I shared some good news with my own facebook fans this morning as I was interviewed for a national magazine. People do like to see the good news stories and if they have liked the book, they almost feel part of the journey too.
Sharing images with an update can be very powerful – whether it is an image of the book, an image of an event or perhaps a photo of where the book is set.
Felicity Hayes-McCoy shares extracts from her book ‘The House on the Irish Hillside’ frequently, always making it sound poetic and beautiful and always teaming it with a photograph of beautiful Kerry, where the book is set. See how effective this is – 62 shares of this particular update.
You can create anticipation for a book and the launch on your facebook page too. Louise Phillips has been telling fans about the film trailer for her upcoming book, showing us images from the shoot and also of the lipsticks that will be available at the launch – all tie in with the killer in her book The Last Kiss. Louise has also used facebook to create a launch event so she can increase interest and gauge the number of attendees.
I can’t wait to go to the launch, let alone read the book!
Reward your fans too – give them sneak peeks of the front cover, ask their opinion on something, host a competition for a signed copy of your book or another prize. This will raise their enthusiasm for reading the book and telling their friends about it too.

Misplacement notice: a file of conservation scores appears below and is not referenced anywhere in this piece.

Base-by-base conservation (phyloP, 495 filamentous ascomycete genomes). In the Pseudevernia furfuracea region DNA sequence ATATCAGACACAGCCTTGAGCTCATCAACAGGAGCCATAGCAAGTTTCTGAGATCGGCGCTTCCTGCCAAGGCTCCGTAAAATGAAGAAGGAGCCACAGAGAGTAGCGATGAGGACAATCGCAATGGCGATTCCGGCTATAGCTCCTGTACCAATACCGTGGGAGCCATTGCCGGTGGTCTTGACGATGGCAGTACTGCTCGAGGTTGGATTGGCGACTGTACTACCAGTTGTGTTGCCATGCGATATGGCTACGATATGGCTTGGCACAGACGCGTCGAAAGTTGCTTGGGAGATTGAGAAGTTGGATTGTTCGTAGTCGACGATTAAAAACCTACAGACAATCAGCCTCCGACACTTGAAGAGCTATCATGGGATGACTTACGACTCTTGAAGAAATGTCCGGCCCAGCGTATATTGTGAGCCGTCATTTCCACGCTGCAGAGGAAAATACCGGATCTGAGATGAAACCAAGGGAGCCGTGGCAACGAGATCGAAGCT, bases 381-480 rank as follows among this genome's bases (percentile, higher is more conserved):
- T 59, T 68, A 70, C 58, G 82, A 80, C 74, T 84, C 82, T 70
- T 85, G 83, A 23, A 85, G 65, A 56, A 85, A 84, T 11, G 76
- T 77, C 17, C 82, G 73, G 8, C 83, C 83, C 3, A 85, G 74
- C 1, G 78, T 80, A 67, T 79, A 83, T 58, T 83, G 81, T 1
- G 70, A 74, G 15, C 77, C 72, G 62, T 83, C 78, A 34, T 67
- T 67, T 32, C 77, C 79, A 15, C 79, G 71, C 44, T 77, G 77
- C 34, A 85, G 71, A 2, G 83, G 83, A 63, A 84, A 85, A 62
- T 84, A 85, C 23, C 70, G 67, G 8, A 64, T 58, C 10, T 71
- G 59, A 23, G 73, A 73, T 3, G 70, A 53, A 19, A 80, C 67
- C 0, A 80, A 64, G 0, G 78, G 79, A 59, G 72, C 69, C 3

How Often Should I Update My Page
It takes time to build up a good following on facebook so don’t leave it until the book is on the bookshelves. If you have content to share three or four times a week (spreading it out across the week), that will be plenty. Once a day is definitely sufficient. The trick is to share content that educates, informs, entertains or amuses your fans. Engagement on your page in the form of likes, comments or shares means that more and more people will see your content in their news feed and your brand awareness will increase.
How Will A Facebook Page Impress A Publisher?
I started off this post by mentioning that authors have had their books turned away at almost the last minute when the publishing house discovered a low social media presence. If you are in discussions with a publisher or even in your opening letter to them (or to a wholesaler if you have self published your book), you should highlight your following on social media. Apart from the fact that you have a means for communicating with your audience, you know the demographic that is interested in your book.
On my own ‘book’ page, I can see from my ‘Insights’ that the majority of my fans are female. This has an influence on the content I share but it would also influence my decisions regarding the publications I might try for press coverage or for advertising. The publisher will now know who the future buyers of the book will be – and where they live.
You can also use facebook to attract people to subscribe to your email newsletter by using an app – if they like your content on facebook, they are likely to sign up for more updates and invites. Facebook will increase brand awareness and it will probably encourage readers to choose your book over another one when they recognise it on a bookshop shelf or if buying online.
Have you any other suggestions on how authors can use facebook that I may have missed?